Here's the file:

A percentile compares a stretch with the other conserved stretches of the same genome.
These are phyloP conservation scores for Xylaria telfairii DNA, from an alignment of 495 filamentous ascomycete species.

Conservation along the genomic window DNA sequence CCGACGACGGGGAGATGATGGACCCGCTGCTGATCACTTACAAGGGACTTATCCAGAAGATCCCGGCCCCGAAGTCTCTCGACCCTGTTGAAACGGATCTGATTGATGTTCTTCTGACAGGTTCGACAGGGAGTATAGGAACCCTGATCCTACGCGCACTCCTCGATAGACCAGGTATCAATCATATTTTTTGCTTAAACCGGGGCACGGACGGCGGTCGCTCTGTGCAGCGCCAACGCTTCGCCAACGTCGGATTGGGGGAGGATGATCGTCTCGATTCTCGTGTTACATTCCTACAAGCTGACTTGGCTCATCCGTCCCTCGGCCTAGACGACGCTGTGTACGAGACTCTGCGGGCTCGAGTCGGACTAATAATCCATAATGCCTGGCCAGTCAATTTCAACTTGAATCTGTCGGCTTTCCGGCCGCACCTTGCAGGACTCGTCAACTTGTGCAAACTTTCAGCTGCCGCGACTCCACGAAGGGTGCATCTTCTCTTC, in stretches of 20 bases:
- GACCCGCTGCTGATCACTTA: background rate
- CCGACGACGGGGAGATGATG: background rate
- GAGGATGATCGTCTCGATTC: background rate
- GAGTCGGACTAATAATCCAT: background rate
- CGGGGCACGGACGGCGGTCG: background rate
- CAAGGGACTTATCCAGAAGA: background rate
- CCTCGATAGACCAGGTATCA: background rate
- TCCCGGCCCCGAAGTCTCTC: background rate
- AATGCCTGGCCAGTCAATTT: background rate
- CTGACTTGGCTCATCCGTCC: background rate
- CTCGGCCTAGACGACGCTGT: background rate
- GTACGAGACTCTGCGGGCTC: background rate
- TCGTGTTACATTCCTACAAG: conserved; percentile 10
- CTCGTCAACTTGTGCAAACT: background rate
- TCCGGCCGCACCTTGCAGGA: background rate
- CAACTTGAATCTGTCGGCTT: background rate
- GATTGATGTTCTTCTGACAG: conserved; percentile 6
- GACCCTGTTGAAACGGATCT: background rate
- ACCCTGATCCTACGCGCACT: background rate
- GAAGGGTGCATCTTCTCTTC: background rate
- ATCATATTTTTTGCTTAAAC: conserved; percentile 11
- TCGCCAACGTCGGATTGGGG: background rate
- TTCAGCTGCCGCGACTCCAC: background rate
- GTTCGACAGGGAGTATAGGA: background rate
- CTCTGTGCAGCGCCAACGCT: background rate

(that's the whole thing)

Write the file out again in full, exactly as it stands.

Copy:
A percentile compares a stretch with the other conserved stretches of the same genome.
These are phyloP conservation scores for Xylaria telfairii DNA, from an alignment of 495 filamentous ascomycete species.

Conservation along the genomic window DNA sequence CCGACGACGGGGAGATGATGGACCCGCTGCTGATCACTTACAAGGGACTTATCCAGAAGATCCCGGCCCCGAAGTCTCTCGACCCTGTTGAAACGGATCTGATTGATGTTCTTCTGACAGGTTCGACAGGGAGTATAGGAACCCTGATCCTACGCGCACTCCTCGATAGACCAGGTATCAATCATATTTTTTGCTTAAACCGGGGCACGGACGGCGGTCGCTCTGTGCAGCGCCAACGCTTCGCCAACGTCGGATTGGGGGAGGATGATCGTCTCGATTCTCGTGTTACATTCCTACAAGCTGACTTGGCTCATCCGTCCCTCGGCCTAGACGACGCTGTGTACGAGACTCTGCGGGCTCGAGTCGGACTAATAATCCATAATGCCTGGCCAGTCAATTTCAACTTGAATCTGTCGGCTTTCCGGCCGCACCTTGCAGGACTCGTCAACTTGTGCAAACTTTCAGCTGCCGCGACTCCACGAAGGGTGCATCTTCTCTTC, in stretches of 20 bases:
- GACCCGCTGCTGATCACTTA: background rate
- CCGACGACGGGGAGATGATG: background rate
- GAGGATGATCGTCTCGATTC: background rate
- GAGTCGGACTAATAATCCAT: background rate
- CGGGGCACGGACGGCGGTCG: background rate
- CAAGGGACTTATCCAGAAGA: background rate
- CCTCGATAGACCAGGTATCA: background rate
- TCCCGGCCCCGAAGTCTCTC: background rate
- AATGCCTGGCCAGTCAATTT: background rate
- CTGACTTGGCTCATCCGTCC: background rate
- CTCGGCCTAGACGACGCTGT: background rate
- GTACGAGACTCTGCGGGCTC: background rate
- TCGTGTTACATTCCTACAAG: conserved; percentile 10
- CTCGTCAACTTGTGCAAACT: background rate
- TCCGGCCGCACCTTGCAGGA: background rate
- CAACTTGAATCTGTCGGCTT: background rate
- GATTGATGTTCTTCTGACAG: conserved; percentile 6
- GACCCTGTTGAAACGGATCT: background rate
- ACCCTGATCCTACGCGCACT: background rate
- GAAGGGTGCATCTTCTCTTC: background rate
- ATCATATTTTTTGCTTAAAC: conserved; percentile 11
- TCGCCAACGTCGGATTGGGG: background rate
- TTCAGCTGCCGCGACTCCAC: background rate
- GTTCGACAGGGAGTATAGGA: background rate
- CTCTGTGCAGCGCCAACGCT: background rate